‘Deckchair Dreams’ is a Royal Parks Foundation fundraiser, where luminaries from various fields contribute designs for the hireable deckchairs in Royal Parks. It costs more than £30million a year to look after the parks’ upkeep, so the £4 you pay to enjoy three hours chilling and people watching is money well spent. The ‘Deckchair Dreams’ scheme’s been running for seven years, and the really clever part is that past years’ canvases don’t wind up mouldering at the back of some giant potting shed; with input from handbag maestro Bill Amberg, they’re recycled to make limited-edition totes. Here’s six of this year’s deckchair contributors explaining their designs and what London’s parks mean to them.
Harry Enfield, comedian
‘I use a Royal Park daily – the great thing about London is it’s so green. I try to get to St James’s once a week and go to Regent’s Park and Hyde Park most days. I used to sit on a deckchair in 1982 overlooking the Serpentine writing my first rubbish in the late but hot autumn of that year. I loved the ducks there, the mallards, tufteds, and these pochards. “Hello Ducks” is your traditional cockney greeting.’
Maggie Hambling, artist
‘Since my first sighting, aged four, of a heron, this bird has appeared often in my work. The heron inhabits almost every park in London and my deckchair will, I hope, encourage people to look for and watch these exotic and magical creatures. [The parks] are precious oases which must at all costs remain.’
Luke Jerram, artist
‘“Just Sometimes” was an installation artwork I presented in Rotterdam for the Witte de Withe Festival 2010. Around 1,000 umbrellas were installed [upside down] over a 300m length of the canal for the pubic to enjoy during the three- day festival. During the festival hundreds of the public took photos of the artwork on their mobile phones and cameras. Even the driver of the local tram was spotted making an impromptu stop and abandoning his passengers in order to get out his camera and take a quick snap. As the artwork was removed the end of the festival all the umbrellas were handed out to passing pedestrians. Nice to have big parks in a city.’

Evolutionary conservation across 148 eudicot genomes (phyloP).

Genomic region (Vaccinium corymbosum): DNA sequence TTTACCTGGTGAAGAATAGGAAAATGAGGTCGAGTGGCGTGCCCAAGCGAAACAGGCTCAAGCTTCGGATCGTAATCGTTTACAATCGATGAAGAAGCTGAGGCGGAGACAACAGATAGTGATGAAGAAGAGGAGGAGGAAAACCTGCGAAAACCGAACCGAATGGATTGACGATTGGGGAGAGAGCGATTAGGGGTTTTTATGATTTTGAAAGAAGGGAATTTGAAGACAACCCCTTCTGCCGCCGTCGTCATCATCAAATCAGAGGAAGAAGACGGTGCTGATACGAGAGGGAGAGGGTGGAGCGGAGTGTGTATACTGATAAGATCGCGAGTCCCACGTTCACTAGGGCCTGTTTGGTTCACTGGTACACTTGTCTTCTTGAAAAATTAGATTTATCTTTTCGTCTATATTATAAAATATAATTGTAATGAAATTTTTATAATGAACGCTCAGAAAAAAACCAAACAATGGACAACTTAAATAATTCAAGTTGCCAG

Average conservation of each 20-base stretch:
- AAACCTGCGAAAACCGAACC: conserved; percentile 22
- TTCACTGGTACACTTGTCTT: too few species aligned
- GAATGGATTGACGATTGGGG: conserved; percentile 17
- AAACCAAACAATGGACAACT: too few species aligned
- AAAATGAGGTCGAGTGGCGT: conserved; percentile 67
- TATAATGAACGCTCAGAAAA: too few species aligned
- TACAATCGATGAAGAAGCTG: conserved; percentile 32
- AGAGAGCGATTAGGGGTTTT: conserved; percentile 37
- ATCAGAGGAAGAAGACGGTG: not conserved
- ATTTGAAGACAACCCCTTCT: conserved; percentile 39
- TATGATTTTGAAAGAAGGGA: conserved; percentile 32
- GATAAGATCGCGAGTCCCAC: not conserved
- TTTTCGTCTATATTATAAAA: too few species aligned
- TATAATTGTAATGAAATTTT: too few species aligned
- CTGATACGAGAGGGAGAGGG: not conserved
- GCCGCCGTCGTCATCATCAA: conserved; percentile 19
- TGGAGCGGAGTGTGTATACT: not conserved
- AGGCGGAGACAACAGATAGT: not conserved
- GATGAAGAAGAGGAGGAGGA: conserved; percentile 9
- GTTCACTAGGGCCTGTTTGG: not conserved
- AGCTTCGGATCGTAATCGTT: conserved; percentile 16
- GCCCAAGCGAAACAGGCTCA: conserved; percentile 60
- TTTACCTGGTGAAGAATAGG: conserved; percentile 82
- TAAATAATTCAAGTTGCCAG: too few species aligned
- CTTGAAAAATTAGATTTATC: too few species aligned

‘The Royal Parks, more than anything else, give London its special quality. The city is unimaginable without them. I normally only draw images of everyday, manmade objects. I chose to draw the bunch of bananas because more than most natural objects they look “designed” in our sense as much as in nature’s.
Miranda Richardson, actres
‘There is a reason for everything in nature. Even blue feet on the blue footed booby. What makes these clownish and loveable-looking birds such devastating fishers is the reflection of the light off the water onto their extremities, rendering them practically invisible to their prey as they enter the dive. Not such boobies after all! Lucky to have them and especially the many beautiful trees which are vital to our quality of air and life in a big city.’
Lucy & Jorge Orta, artists
‘A city without trees and parks is like a river without water. It would be missing a vital source of life that harbours a wealth of biodiversity that is so necessary for the equilibrium of our planet. Parks are the oasis within concrete deserts. We hope that our “Cloud’ artworks can empower the audience to become more aware of the wonderful gift of water that we need to protect and share equitably. We hope that the visitors to the parks, relaxing in the deckchair, will look up to the sky and be reminded about nature’s gift – that we should use wisely.’
Look out for other designs, including some produced as part of outreach work with local schoolchildren and participants from Age UK, in Hyde Park, Regent’s Park, St James’s Park, Kensington Gardens and Green Park.
For more information, and to purchase the deckchairs (£80-£135) and totes (£45) visit supporttheroyalparks.org.